If we’re consistent with the data we’ve examined so far, then the words “repent” and “believe” and “abide” indicate, by their plain meaning, that it’s only the ones who are found following Jesus in the end who are the only recipients of everlasting life at the future resurrection because they walked in The Way of Life before the resurrection, thus always possessing it. It’s these who believed the “Good news of the Kingdom.” The opposite, we see, is true: if you don’t walk in The Way of Life, then you don’t posses life and will not possess life. One has a “new birth” and the other “remains dead.” One only needs to read the parable of the Prodigal Son to understand the truth of this claim. In truth, it’s just as Jesus told John: “The dead are raised.” Let’s continue back in John 5 how so we don’t lose our progression of thought.
With the “present resurrection” hope understood in relationship with the “future resurrection” hope, we can better understand how he carefully elaborates the distinction from this seeming “present resurrection” (by the words “and now is”) from the resurrection from the grave by the words “for the time is coming”. John 5:28 and 29:
Marvel not at this: for the hour is coming, in the which all that are in the graves shall hear his voice, And shall come forth; they that have done good, unto the resurrection of life; and they that have done evil, unto the resurrection of damnation.
Very quickly, to make a point, we see that Jesus teaches one resurrection at the end of time. Both the just and unjust are raised for judgment and reward at the same time. Only the born again ones (the ones who did good) have a resurrection unto eternal life; only the dead ones (the ones who did evil) have a resurrection unto eternal death.
Why a metaphor of “new birth”?
By hearing the words of life (“the spirit”) given by God through Jesus the prophet-savior, it’s as though a disciple (follower) of the word (spirit) is “born again” or “resurrected” because the normal condition of any adult in this world is a “dead” state. When a person is “born again,” it means they've humbled themselves as little children and are therefore preparing for the Kingdom of God as they can see that it’s “at hand” or “before” them, as Jesus said:
And said, Verily I say unto you, Except ye be converted, and become as little children, ye shall not enter into the kingdom of heaven. Whosoever therefore shall humble himself as this little child, the same is greatest in the kingdom of heaven. And whoso shall receive one such little child in my name receiveth me. But whoso shall offend one of these little ones which believe in me, it were better for him that a millstone were hanged about his neck, and that he were drowned in the depth of the sea.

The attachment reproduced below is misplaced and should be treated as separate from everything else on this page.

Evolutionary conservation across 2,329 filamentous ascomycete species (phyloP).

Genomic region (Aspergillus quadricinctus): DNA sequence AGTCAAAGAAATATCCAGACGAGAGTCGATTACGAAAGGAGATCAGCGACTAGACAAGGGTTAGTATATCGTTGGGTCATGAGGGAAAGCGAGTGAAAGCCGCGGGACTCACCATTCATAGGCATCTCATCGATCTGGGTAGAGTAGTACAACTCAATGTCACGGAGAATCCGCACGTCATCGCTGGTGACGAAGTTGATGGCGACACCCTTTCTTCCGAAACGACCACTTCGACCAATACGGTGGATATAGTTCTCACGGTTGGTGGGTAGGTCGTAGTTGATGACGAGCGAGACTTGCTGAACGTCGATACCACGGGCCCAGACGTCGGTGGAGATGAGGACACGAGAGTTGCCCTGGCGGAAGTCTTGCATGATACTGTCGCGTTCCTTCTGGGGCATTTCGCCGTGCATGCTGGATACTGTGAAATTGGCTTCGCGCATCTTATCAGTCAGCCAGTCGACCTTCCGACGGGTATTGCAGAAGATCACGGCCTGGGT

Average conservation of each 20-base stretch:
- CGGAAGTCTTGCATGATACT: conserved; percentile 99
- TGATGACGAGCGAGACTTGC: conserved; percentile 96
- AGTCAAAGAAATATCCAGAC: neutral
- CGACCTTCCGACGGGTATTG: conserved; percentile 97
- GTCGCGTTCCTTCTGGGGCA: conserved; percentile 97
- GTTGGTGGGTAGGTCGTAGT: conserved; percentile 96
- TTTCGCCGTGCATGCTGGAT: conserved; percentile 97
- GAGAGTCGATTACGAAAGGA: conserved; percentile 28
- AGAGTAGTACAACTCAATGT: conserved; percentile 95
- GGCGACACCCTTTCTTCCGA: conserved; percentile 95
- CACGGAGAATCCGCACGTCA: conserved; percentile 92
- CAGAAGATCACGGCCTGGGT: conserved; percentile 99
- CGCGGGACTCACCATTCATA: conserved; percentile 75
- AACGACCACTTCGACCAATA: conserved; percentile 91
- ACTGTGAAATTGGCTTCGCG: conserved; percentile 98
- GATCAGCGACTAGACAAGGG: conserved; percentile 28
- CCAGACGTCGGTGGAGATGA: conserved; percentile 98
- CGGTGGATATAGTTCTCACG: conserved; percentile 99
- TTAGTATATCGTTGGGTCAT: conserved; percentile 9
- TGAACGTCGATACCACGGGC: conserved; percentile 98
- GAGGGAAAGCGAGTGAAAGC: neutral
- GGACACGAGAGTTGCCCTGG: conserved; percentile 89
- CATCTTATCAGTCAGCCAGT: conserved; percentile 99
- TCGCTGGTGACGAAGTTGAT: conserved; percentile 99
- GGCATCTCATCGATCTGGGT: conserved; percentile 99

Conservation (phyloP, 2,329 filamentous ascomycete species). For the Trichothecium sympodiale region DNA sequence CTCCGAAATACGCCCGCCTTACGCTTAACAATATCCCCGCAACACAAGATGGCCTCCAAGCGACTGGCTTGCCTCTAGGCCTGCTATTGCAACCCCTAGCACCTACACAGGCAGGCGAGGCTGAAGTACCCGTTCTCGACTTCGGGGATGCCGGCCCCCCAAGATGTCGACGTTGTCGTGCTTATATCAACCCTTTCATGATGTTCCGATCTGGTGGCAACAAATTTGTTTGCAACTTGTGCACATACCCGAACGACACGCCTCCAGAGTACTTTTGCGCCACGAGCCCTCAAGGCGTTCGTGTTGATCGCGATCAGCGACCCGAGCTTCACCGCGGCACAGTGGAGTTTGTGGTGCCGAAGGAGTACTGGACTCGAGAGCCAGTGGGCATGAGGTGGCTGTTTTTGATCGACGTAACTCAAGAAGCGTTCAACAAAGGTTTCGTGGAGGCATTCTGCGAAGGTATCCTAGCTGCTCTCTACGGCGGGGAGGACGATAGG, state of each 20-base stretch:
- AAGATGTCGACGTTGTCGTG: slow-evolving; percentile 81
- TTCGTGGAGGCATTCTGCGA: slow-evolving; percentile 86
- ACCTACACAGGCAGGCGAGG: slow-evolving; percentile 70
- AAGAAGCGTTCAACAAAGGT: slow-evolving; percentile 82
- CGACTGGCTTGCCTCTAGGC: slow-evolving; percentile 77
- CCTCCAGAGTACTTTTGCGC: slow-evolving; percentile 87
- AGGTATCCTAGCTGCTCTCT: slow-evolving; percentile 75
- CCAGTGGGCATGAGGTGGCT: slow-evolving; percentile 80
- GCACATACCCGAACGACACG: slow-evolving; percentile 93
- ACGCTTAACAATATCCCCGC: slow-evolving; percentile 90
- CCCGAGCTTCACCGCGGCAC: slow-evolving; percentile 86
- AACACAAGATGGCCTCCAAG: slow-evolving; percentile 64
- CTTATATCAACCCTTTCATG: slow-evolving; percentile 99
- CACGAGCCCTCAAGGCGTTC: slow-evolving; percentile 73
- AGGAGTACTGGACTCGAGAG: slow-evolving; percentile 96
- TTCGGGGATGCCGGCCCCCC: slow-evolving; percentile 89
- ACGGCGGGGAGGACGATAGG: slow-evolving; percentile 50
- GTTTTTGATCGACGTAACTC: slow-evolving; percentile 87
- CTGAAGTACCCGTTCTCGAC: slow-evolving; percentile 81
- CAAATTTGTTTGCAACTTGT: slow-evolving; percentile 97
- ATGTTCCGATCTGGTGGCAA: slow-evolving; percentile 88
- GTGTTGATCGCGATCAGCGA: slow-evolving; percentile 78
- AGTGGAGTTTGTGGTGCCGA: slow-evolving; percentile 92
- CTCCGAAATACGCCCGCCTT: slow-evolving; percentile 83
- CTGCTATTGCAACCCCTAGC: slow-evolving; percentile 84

The idea is that our child-like humility at the hearing of the words of Jesus converts us from dead people to newly-born people. It’s at this point a person is “converted” or “born again,” as it were. We see how this statement is nearly identical to that in John 3 where Jesus says, “Except ye be born again, ye cannot see the Kingdom of God.”
We’ve learned that this means upon hearing (in our modern day, from “reading” and “meditating upon”) the words of Jesus and repenting and believing (committing yourself unto) him, you’ve, in a sense, been “resurrected” from the dead. You have become his “disciple.” And it’s a disciple who has been “freed indeed.” It’s also a disciple of Jesus’ words who’s been “sanctified” by the word of truth. As Jesus said, “Sanctify them through thy truth: thy word is truth.” The ones following Jesus now will enjoy a resurrection of eternal life then.
We also learn from Matthew 18:3-6 that the living are “little children” or the sheep in the little flock. In other words, it’s as though a grown adult was made to be like a child again, given a fresh start. It’s these disciples who bring the words of Jesus to others in an effort to make more disciples, or children, of the Father. Those who “offend” them—like the Pharisees and other opposers did with Jesus—will suffer irreparable judgment for their ultimate rejection of the Father and Son and other children of God who’d been sent with the Gospel of the Kingdom.
The data from these passages show that to be “born again” means a person begins a process of following Jesus in this life by “repenting” (reconsidering what they know and what they do) and “believing” (committing themselves unto Jesus and his teachings). We see that this process is, in a sense, a present-day “resurrection hope” that culminates in the resurrection unto everlasting life (future). Those who don’t repent of their sins and commit themselves to following Jesus don’t have a “resurrection” in this life or in the judgment—they remain dead. Jesus said in John 8:51 “Truly, truly, I say to you, if any one keeps my word, he will never see death.” The opposite is true: If we don’t keep Jesus’ words, we will never see life.
The time is fulfilled. Repent and believe the Gospel, for the Kingdom of Heaven/ of God is at hand!
 John 3:-3-8, KJV
 Deuteronomy 18:18,19, KJV
 John 6:62,63, KJV
 John 8:39-47, KJV
 Matthew 23:9-12
 John 10:27, 28, KJV
 Luke 11:11-32
 Matthew 18:3-6, KJV
 John 17:17, KJV